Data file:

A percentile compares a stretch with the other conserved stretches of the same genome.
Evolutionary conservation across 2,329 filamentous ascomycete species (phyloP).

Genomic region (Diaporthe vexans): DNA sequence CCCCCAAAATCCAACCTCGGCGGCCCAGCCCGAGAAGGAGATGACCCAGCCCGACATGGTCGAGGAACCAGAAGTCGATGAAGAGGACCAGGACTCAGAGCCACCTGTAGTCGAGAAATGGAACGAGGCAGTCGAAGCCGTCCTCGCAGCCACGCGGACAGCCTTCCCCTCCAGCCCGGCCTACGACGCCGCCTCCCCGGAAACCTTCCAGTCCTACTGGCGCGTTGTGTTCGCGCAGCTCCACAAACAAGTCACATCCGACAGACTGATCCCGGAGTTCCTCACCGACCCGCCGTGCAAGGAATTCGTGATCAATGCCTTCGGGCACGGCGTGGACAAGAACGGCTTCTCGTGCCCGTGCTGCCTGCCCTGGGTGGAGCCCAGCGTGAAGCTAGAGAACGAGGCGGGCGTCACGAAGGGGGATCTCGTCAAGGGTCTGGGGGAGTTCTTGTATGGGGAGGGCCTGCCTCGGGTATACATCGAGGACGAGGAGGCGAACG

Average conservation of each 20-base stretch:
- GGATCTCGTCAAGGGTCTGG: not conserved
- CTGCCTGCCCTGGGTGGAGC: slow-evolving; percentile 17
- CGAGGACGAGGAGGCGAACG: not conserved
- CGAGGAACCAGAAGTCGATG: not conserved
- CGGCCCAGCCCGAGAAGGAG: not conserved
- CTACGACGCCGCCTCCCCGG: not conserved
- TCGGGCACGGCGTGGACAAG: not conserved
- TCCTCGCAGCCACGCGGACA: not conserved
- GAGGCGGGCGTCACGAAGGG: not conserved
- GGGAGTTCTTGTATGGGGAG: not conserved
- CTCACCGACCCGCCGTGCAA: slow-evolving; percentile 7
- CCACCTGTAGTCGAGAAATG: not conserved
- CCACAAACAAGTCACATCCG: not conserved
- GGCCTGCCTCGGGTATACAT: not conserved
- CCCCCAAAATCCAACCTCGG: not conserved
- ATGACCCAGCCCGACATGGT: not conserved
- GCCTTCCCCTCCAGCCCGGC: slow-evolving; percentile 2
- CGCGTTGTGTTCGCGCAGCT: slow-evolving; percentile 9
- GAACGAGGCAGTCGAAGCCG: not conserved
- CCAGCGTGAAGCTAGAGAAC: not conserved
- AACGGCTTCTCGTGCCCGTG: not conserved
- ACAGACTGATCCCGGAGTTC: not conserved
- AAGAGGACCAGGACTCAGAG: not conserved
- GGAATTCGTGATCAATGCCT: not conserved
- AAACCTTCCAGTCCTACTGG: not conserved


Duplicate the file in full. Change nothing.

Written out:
A percentile compares a stretch with the other conserved stretches of the same genome.
Evolutionary conservation across 2,329 filamentous ascomycete species (phyloP).

Genomic region (Diaporthe vexans): DNA sequence CCCCCAAAATCCAACCTCGGCGGCCCAGCCCGAGAAGGAGATGACCCAGCCCGACATGGTCGAGGAACCAGAAGTCGATGAAGAGGACCAGGACTCAGAGCCACCTGTAGTCGAGAAATGGAACGAGGCAGTCGAAGCCGTCCTCGCAGCCACGCGGACAGCCTTCCCCTCCAGCCCGGCCTACGACGCCGCCTCCCCGGAAACCTTCCAGTCCTACTGGCGCGTTGTGTTCGCGCAGCTCCACAAACAAGTCACATCCGACAGACTGATCCCGGAGTTCCTCACCGACCCGCCGTGCAAGGAATTCGTGATCAATGCCTTCGGGCACGGCGTGGACAAGAACGGCTTCTCGTGCCCGTGCTGCCTGCCCTGGGTGGAGCCCAGCGTGAAGCTAGAGAACGAGGCGGGCGTCACGAAGGGGGATCTCGTCAAGGGTCTGGGGGAGTTCTTGTATGGGGAGGGCCTGCCTCGGGTATACATCGAGGACGAGGAGGCGAACG

Average conservation of each 20-base stretch:
- GGATCTCGTCAAGGGTCTGG: not conserved
- CTGCCTGCCCTGGGTGGAGC: slow-evolving; percentile 17
- CGAGGACGAGGAGGCGAACG: not conserved
- CGAGGAACCAGAAGTCGATG: not conserved
- CGGCCCAGCCCGAGAAGGAG: not conserved
- CTACGACGCCGCCTCCCCGG: not conserved
- TCGGGCACGGCGTGGACAAG: not conserved
- TCCTCGCAGCCACGCGGACA: not conserved
- GAGGCGGGCGTCACGAAGGG: not conserved
- GGGAGTTCTTGTATGGGGAG: not conserved
- CTCACCGACCCGCCGTGCAA: slow-evolving; percentile 7
- CCACCTGTAGTCGAGAAATG: not conserved
- CCACAAACAAGTCACATCCG: not conserved
- GGCCTGCCTCGGGTATACAT: not conserved
- CCCCCAAAATCCAACCTCGG: not conserved
- ATGACCCAGCCCGACATGGT: not conserved
- GCCTTCCCCTCCAGCCCGGC: slow-evolving; percentile 2
- CGCGTTGTGTTCGCGCAGCT: slow-evolving; percentile 9
- GAACGAGGCAGTCGAAGCCG: not conserved
- CCAGCGTGAAGCTAGAGAAC: not conserved
- AACGGCTTCTCGTGCCCGTG: not conserved
- ACAGACTGATCCCGGAGTTC: not conserved
- AAGAGGACCAGGACTCAGAG: not conserved
- GGAATTCGTGATCAATGCCT: not conserved
- AAACCTTCCAGTCCTACTGG: not conserved